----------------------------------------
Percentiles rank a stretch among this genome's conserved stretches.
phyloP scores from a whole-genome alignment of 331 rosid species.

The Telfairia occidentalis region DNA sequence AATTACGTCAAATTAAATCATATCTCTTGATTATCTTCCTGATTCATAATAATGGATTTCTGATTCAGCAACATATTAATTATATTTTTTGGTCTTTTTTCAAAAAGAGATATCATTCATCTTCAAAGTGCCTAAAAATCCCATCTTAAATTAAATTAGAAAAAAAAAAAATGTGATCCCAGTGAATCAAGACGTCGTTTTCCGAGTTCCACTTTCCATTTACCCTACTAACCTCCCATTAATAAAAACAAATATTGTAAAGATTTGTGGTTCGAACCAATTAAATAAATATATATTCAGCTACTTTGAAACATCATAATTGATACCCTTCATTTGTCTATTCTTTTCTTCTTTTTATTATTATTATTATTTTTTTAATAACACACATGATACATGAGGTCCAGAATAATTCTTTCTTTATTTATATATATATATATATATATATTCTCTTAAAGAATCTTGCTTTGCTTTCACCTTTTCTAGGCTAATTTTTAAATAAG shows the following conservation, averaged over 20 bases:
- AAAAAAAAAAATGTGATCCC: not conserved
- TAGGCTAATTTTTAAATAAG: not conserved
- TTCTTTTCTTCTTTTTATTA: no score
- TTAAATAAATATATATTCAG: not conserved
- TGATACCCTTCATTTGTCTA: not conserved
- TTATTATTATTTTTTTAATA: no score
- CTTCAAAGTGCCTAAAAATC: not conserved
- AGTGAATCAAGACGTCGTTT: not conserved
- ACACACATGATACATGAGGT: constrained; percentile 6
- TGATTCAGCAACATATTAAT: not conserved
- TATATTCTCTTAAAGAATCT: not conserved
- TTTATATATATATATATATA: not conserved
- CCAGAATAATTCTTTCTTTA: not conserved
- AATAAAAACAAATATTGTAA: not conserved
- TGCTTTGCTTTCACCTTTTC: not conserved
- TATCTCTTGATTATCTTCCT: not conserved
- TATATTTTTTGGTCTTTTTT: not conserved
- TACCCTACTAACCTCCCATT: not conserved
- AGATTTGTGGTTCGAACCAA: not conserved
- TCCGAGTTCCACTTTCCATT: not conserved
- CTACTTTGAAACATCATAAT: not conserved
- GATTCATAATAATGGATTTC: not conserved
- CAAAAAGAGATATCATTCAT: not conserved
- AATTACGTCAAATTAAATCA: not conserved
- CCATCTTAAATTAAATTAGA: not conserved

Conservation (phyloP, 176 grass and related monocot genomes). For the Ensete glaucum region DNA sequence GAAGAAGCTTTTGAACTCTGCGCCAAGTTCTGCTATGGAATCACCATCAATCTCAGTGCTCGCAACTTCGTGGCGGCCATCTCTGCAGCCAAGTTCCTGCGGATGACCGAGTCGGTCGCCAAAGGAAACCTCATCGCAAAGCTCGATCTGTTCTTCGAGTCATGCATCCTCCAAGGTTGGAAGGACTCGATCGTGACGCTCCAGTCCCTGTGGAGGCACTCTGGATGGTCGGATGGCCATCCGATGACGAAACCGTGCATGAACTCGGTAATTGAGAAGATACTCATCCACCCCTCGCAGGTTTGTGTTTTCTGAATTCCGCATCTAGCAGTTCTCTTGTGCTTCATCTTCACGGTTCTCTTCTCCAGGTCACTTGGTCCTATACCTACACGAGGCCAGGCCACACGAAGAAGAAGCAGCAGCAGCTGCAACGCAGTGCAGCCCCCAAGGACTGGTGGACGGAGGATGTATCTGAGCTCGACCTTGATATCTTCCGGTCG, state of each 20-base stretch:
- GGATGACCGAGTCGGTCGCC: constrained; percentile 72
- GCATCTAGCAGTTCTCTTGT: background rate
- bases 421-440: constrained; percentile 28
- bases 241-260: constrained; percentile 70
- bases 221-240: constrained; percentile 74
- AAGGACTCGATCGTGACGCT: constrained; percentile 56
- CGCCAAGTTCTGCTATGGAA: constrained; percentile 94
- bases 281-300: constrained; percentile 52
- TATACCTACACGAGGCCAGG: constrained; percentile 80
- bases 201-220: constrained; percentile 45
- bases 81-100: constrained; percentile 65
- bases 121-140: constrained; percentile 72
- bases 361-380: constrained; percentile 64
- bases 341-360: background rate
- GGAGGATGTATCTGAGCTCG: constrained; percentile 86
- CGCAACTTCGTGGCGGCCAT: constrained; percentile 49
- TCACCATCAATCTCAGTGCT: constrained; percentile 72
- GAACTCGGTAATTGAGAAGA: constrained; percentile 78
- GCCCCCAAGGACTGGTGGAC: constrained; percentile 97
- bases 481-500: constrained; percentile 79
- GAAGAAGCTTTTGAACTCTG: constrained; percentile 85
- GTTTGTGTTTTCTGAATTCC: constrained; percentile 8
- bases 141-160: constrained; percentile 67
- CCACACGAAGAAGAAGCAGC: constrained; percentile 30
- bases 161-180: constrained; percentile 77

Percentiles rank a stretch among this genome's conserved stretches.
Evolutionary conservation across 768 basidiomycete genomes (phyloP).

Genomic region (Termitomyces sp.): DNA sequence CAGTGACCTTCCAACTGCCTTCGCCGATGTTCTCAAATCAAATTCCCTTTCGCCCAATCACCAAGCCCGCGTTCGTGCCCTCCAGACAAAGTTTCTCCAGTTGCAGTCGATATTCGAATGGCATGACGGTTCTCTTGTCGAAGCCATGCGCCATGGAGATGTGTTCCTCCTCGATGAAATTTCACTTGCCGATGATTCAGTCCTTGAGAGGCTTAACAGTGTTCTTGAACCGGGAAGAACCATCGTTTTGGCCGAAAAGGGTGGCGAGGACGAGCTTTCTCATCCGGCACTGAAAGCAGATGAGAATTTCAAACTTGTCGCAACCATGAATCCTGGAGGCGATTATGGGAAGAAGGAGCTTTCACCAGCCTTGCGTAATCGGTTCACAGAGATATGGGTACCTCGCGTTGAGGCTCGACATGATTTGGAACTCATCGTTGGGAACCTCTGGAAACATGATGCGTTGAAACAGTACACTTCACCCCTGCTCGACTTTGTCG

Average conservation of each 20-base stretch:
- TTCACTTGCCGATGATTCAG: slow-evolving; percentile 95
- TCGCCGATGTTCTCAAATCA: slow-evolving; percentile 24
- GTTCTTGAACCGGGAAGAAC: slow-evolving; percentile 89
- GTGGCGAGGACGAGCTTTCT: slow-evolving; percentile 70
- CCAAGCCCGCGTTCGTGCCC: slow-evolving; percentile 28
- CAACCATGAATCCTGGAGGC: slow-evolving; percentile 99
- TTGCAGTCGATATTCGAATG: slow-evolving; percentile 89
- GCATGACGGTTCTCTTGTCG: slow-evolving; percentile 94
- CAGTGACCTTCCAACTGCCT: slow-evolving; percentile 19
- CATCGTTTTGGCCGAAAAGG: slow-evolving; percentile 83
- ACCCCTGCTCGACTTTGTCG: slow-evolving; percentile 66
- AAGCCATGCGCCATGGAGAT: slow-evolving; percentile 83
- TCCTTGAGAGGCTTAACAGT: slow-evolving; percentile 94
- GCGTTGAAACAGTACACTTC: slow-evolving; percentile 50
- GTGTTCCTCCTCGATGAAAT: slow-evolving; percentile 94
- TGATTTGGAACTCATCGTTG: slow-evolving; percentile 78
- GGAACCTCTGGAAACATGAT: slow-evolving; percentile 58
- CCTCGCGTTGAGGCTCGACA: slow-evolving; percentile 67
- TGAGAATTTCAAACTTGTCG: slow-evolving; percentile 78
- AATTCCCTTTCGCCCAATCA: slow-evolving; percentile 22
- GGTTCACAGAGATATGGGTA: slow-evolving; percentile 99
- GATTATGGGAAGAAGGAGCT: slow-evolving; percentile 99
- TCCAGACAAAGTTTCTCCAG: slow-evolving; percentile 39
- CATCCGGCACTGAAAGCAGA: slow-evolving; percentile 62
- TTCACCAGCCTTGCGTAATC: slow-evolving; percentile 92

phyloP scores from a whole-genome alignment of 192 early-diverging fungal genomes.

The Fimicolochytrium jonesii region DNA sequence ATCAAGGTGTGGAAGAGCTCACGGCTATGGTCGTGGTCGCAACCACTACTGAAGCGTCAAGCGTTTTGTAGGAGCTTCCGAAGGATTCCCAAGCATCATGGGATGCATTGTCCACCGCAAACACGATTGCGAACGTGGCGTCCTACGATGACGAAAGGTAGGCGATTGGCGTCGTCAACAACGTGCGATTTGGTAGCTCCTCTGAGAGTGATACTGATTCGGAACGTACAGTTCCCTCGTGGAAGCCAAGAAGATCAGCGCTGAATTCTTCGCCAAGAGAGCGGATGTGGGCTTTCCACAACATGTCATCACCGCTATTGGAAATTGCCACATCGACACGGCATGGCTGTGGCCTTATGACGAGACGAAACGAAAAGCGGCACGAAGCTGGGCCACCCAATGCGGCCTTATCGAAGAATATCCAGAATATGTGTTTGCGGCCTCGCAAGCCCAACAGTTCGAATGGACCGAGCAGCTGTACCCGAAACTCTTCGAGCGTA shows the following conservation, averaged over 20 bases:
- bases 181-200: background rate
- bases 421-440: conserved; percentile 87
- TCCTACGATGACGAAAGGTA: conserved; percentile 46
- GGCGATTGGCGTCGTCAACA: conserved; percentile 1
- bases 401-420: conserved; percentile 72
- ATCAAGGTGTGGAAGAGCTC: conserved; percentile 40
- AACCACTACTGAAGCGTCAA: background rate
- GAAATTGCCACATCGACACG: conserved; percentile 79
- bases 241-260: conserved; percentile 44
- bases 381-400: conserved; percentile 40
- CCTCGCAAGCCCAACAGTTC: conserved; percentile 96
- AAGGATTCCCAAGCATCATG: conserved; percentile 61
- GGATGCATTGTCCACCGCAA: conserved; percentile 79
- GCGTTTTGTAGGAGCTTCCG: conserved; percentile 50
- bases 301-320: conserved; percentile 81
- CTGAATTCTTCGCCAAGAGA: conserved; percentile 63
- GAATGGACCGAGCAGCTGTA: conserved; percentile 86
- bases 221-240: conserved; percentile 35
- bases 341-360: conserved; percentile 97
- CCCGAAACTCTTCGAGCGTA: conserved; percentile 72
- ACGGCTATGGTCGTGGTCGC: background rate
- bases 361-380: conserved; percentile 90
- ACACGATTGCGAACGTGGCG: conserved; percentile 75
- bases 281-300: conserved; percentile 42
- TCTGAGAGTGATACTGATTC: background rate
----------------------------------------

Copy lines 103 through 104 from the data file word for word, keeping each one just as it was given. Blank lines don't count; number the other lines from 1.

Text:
- bases 221-240: conserved; percentile 35
- bases 341-360: conserved; percentile 97